The Society of the Four Arts, 2 4 Arts Plaza, Palm Beach is presenting an exhibition of Bill Cunningham, fashion photographer/documenter. Readers of The New York Times are aware of the man and recognize his name. He is described as “a man with one camera, abundant energy and enthusiasm, and a passion for documenting fashion as he finds it on the streets of New York.” If the fashion that catches his eye is on a designer runway, a society gala or the streets of the city he will capture it. He is still documenting the latest trends, which are featured in The Times at the age of 87 years young.
Anna Wintour, editor of Vogue, was quoted as saying, “We all dress for Bill. If he doesn’t take your picture, it’s the kiss of death!” The exhibition, which contains more than 80 original and enlarged photographs, is entitled “Bill Cunningham: “Facades”. At first glance, the photographs are of fashion only, but profoundly gaze and see more. The backgrounds in the photographs are undeniably “facades” of archaeological riches of New York City. The fashion image captured echoes the double entendre as the fashion on the models is also a “façade”. The imaginative and daring work from the ’60 – 70’s is a unique perspective on the city’s demise prior to historic preservation societies and attention to urban issues.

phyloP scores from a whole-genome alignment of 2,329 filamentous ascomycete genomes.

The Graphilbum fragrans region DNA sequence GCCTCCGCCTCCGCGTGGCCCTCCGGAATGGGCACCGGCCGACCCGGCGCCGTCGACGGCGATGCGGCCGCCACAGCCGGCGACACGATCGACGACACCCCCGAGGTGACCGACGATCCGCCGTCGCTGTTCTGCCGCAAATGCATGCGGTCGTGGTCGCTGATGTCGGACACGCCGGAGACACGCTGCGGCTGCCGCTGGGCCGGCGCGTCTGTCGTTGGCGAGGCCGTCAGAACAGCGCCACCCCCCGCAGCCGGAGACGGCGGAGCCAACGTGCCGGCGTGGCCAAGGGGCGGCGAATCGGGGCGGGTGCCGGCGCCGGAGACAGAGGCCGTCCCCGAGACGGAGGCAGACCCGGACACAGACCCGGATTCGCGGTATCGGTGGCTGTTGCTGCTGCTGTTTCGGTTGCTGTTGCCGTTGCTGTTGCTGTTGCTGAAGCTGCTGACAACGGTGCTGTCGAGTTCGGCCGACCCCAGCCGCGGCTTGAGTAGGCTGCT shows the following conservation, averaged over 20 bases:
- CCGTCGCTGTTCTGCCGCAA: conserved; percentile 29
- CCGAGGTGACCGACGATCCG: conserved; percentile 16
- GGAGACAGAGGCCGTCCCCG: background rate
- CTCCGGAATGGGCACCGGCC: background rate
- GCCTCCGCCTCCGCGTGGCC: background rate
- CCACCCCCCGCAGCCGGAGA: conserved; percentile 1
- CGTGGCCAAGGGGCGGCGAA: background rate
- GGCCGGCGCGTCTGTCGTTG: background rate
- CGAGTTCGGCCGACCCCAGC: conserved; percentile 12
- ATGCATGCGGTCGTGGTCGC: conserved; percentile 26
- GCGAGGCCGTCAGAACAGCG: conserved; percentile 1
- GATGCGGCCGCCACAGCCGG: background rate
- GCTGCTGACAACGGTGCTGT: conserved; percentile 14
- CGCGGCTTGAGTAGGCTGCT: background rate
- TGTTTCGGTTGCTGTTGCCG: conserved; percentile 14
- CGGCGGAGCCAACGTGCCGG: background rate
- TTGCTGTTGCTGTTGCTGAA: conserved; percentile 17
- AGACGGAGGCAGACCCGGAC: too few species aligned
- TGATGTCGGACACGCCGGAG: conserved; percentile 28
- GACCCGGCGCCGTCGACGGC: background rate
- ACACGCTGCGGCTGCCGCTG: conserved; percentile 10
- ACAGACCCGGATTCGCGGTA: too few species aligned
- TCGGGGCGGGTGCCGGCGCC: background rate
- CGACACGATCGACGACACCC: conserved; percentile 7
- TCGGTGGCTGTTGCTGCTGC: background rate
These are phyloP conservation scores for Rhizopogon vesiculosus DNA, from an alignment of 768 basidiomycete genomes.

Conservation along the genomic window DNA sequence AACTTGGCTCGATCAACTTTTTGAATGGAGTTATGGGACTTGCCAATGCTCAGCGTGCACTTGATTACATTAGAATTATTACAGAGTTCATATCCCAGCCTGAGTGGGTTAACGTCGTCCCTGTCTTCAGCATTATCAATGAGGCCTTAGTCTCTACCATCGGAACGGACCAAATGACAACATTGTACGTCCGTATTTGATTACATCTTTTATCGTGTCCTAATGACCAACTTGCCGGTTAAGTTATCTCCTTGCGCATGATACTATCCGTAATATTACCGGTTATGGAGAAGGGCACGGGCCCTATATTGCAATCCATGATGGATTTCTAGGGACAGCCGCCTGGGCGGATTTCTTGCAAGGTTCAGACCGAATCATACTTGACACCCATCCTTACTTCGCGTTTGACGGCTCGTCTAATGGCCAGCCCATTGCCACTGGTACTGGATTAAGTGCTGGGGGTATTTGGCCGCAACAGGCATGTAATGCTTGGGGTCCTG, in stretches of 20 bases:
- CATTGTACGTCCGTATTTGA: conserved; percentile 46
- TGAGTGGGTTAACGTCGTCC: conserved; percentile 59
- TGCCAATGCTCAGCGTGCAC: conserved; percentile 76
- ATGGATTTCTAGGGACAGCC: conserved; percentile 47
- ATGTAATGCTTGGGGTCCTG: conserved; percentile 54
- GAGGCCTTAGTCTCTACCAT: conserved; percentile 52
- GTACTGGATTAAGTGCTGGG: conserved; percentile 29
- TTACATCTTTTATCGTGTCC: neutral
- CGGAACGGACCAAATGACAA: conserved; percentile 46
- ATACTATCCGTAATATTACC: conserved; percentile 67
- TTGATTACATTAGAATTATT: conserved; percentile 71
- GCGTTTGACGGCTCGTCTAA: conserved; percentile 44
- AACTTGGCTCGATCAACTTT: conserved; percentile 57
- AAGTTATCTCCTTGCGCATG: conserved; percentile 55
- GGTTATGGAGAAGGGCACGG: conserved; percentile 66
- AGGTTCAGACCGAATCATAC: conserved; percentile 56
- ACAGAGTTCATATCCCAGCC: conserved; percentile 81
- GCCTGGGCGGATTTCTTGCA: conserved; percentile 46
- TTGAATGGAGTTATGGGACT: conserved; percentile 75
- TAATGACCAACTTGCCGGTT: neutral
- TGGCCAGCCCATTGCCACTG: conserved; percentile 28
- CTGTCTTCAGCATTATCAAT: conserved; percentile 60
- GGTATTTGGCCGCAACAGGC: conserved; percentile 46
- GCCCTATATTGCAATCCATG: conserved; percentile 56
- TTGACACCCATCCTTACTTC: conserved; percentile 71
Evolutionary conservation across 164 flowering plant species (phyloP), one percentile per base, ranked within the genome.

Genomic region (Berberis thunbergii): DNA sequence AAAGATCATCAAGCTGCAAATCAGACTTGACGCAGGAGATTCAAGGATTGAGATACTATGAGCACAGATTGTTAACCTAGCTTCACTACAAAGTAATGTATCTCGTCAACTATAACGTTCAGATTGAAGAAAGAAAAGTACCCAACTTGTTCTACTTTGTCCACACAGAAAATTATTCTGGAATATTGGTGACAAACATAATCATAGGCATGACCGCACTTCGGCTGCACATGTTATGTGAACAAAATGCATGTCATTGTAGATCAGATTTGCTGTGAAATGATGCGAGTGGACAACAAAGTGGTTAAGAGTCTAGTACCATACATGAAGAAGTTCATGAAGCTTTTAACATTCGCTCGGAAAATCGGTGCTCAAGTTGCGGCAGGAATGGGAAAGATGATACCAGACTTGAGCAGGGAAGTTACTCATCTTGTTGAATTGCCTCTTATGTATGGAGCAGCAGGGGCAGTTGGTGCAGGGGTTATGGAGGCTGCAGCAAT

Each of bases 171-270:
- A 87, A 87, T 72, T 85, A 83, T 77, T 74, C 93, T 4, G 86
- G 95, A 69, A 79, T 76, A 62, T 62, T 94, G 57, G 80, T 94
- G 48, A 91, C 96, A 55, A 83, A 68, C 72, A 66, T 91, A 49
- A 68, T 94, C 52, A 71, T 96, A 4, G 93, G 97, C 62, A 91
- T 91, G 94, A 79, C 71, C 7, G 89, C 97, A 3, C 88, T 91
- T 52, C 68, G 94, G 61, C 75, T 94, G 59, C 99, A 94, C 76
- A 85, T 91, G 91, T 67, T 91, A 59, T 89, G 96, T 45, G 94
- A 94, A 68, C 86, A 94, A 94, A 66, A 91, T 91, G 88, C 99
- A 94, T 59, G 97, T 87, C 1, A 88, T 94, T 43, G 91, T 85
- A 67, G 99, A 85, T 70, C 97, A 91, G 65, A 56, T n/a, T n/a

In 1968, Mr. Cunningham began his photography project just for the fun of it. His friend, Eitta Sherman, posed as a model in most of the early photographs documenting many of the historic buildings in the background. Ms. Sherman became an acclaimed photographer and was a muse to greats like Andy Warhol and Francesco Scavulo as well as Bill Cunningham. She happily acquired vintage clothing and posed dramatically for Bill Cunningham and the eight-year project “Facades”. He amassed over 500 costumes and shot more than 1,800 locations.
He came to the attention of The New York Times by capturing a photograph of the mysterious Greta Garbo on the streets of New York. The Times then began a regular series of snapshots taken on the streets on the city.
Mr. Cunningham “traces the evolution of aesthetics from colonialism to the rise of modernism in New York City”. Visit the Society of the Four Arts for tickets and more information on the exhibit.